How Can I Talk to Someone About Getting Vaccinated?
Have someone in your life who is on the fence about getting the COVID-19 vaccine? An honest conversation can go a long way. Here is some information to help you discuss any fears or hesitancy your loved ones might be having about the COVID-19 vaccines.
The vaccine is free, and you do not need to show ID or have insurance in order to get it.
The vaccine is free for everyone, whether you have insurance or not. Some vaccinators may ask for insurance information, but you cannot be charged for the appointment or the vaccine itself. You cannot be charged a co-pay or other any other charge from the vaccinator. Those with insurance may have an administration fee or charge from the vaccinator, but that fee is covered by public and private insurance plans and cannot be passed onto to the patient. If you are charged, please first contact the vaccinator and ask that the charge be removed. Second, report this by emailing the Wisconsin Department of Health Services.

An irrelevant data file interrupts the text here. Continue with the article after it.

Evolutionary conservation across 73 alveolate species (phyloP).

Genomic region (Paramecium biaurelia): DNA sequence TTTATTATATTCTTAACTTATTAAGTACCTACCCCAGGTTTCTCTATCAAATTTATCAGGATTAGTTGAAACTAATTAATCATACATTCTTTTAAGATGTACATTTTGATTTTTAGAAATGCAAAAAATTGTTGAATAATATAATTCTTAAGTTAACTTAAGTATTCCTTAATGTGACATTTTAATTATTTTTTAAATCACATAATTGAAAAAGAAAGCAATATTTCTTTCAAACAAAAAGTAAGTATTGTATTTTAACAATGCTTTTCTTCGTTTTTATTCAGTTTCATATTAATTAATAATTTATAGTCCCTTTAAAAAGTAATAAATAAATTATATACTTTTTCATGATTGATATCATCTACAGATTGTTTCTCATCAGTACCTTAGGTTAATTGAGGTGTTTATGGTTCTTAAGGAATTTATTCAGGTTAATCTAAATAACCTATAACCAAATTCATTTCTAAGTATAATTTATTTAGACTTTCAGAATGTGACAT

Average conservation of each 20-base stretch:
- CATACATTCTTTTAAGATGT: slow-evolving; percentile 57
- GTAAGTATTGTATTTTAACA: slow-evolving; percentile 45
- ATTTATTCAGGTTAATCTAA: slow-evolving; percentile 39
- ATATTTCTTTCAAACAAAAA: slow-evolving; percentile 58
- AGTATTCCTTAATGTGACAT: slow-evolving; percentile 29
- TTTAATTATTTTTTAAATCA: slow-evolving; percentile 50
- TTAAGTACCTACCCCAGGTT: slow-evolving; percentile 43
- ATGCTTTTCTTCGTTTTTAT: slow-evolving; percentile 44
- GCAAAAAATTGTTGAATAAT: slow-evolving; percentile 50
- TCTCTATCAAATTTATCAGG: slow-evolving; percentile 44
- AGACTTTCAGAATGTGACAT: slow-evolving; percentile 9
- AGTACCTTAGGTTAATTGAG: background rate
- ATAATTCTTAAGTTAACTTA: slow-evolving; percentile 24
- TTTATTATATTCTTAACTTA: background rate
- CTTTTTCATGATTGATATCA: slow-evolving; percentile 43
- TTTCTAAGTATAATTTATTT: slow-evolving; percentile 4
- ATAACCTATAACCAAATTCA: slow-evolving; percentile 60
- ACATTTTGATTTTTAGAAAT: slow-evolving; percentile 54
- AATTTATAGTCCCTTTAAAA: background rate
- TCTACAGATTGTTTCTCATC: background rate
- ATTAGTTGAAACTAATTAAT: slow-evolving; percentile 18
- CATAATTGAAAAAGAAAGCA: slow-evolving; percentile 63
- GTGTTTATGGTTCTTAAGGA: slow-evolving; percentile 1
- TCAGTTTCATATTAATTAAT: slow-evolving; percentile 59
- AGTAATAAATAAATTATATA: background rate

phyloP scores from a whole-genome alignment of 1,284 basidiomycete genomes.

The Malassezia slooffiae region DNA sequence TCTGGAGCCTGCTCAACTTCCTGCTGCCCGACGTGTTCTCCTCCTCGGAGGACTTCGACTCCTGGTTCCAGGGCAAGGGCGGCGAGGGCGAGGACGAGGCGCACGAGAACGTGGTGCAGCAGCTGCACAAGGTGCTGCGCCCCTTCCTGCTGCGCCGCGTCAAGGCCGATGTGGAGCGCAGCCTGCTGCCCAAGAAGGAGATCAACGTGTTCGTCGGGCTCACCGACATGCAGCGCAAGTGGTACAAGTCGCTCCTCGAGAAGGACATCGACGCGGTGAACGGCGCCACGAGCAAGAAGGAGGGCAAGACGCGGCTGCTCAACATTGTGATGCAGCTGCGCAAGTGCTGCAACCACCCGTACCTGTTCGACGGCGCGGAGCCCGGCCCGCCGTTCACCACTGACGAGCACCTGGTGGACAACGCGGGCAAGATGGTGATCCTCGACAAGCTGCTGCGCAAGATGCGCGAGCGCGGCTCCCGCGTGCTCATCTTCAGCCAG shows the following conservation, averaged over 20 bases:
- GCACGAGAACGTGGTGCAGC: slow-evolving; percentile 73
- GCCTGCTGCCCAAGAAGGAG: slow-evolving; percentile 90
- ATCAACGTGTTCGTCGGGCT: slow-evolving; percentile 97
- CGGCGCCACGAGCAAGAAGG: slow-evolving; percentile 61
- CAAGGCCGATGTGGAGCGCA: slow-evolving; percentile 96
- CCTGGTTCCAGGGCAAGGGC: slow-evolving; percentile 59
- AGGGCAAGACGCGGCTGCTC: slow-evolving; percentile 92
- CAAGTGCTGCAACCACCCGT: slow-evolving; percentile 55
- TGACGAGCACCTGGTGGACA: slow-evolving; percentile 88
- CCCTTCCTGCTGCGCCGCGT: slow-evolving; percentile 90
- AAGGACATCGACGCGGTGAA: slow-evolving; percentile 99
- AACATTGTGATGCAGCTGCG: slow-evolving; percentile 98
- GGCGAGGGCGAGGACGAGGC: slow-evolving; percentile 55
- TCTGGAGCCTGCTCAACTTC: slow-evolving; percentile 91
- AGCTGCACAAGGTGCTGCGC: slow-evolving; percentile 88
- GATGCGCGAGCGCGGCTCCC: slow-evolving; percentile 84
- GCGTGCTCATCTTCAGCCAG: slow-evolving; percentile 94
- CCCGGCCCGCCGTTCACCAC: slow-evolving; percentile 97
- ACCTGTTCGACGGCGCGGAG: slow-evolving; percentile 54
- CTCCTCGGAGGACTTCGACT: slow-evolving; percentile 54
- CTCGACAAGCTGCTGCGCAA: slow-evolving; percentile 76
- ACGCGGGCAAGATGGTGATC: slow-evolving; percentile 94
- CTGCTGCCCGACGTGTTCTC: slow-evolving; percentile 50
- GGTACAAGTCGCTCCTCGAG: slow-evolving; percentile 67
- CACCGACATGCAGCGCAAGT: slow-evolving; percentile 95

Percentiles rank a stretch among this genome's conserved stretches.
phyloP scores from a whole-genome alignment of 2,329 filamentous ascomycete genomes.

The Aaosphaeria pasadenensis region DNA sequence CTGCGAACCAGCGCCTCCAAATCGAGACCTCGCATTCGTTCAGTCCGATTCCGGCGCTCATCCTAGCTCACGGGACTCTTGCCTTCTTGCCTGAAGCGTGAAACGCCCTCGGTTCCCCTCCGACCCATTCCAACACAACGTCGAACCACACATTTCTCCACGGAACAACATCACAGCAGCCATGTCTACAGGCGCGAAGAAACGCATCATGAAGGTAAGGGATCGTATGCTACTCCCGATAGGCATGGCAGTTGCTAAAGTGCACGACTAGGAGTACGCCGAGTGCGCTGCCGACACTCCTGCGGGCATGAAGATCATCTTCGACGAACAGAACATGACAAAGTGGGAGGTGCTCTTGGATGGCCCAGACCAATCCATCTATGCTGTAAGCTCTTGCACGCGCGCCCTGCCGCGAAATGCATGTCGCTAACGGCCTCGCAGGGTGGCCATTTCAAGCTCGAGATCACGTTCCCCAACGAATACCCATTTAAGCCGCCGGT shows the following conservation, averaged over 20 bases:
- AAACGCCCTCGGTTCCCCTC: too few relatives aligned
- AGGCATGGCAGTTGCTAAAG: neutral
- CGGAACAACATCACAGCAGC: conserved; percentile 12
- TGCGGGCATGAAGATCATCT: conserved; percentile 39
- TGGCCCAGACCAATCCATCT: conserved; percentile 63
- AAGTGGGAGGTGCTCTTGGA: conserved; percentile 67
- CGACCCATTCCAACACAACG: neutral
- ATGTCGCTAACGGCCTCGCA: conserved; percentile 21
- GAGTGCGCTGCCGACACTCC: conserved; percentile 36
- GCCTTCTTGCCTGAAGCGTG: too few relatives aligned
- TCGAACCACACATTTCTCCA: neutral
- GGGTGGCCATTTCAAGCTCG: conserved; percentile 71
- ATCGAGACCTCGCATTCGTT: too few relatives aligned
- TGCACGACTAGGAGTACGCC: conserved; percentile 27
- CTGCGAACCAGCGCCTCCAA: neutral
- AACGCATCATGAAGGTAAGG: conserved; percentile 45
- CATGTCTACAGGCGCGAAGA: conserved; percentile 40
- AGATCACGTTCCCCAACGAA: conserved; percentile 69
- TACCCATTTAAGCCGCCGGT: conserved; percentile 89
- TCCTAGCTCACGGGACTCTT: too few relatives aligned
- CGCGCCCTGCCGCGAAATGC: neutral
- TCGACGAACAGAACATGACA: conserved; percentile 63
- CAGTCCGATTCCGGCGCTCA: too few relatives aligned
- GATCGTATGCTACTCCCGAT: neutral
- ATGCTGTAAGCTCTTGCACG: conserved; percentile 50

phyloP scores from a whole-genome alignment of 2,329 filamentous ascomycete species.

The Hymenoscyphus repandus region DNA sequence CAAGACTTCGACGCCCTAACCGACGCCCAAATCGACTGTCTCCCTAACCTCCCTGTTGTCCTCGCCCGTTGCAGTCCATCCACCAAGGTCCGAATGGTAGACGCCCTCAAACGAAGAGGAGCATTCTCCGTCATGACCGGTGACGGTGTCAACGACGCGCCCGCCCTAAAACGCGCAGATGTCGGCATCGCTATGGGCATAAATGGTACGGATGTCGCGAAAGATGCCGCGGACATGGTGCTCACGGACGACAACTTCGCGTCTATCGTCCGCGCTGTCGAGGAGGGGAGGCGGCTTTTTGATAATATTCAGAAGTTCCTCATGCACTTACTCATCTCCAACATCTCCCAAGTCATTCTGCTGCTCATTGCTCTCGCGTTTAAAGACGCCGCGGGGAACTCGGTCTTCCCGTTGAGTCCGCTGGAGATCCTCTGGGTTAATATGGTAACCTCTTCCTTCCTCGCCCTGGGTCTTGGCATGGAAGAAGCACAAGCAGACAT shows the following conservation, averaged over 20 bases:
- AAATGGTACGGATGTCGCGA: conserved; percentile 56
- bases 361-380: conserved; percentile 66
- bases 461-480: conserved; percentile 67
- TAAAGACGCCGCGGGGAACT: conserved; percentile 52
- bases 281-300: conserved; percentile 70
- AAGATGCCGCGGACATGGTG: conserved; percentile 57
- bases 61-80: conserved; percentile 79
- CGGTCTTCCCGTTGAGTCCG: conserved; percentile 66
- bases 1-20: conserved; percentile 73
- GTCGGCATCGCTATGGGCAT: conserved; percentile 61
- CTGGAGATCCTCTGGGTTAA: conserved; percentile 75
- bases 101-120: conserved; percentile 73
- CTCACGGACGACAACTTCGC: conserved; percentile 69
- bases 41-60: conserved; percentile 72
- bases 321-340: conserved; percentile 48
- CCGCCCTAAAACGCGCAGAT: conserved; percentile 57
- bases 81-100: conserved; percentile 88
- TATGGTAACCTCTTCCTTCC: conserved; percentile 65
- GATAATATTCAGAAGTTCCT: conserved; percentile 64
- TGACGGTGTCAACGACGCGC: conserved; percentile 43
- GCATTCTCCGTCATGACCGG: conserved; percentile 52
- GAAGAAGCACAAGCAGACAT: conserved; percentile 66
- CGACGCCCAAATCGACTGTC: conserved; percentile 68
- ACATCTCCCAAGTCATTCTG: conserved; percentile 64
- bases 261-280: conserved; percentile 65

You cannot be required to provide an ID. A vaccinator may ask for proof of ID to confirm the appointment or match health records, but it cannot be required.
No eligible person who seeks a vaccine in Wisconsin will be turned away from a vaccination site.
Vaccination is important, even if you think your risk is low.
The COVID-19 virus doesn’t care if you’re young or healthy. Young and healthy people have had severe illness, hospitalization, and death from COVID-19. We also don’t know how many young people become COVID-19 “long-haulers”—people who have suffered from COVID-19 symptoms for months after infection.
While it’s certainly less common for young people to be hospitalized, it does happen. About 20% of people hospitalized with COVID-19 in Dane County were ages 18-39. In many young people, COVID-19 symptoms are mild, but there’s just no way to know if you’re someone who will have a few days of discomfort or if you’re someone who needs a ventilator to breathe.
Why take a chance with your health and safety when you can get vaccinated? All three vaccines are extremely effective at preventing hospitalizations and death.
While the vaccines are new, the science behind them is decades old and there is no reason to believe there could be long-term side effects from the vaccines.
Vaccine Safety Basics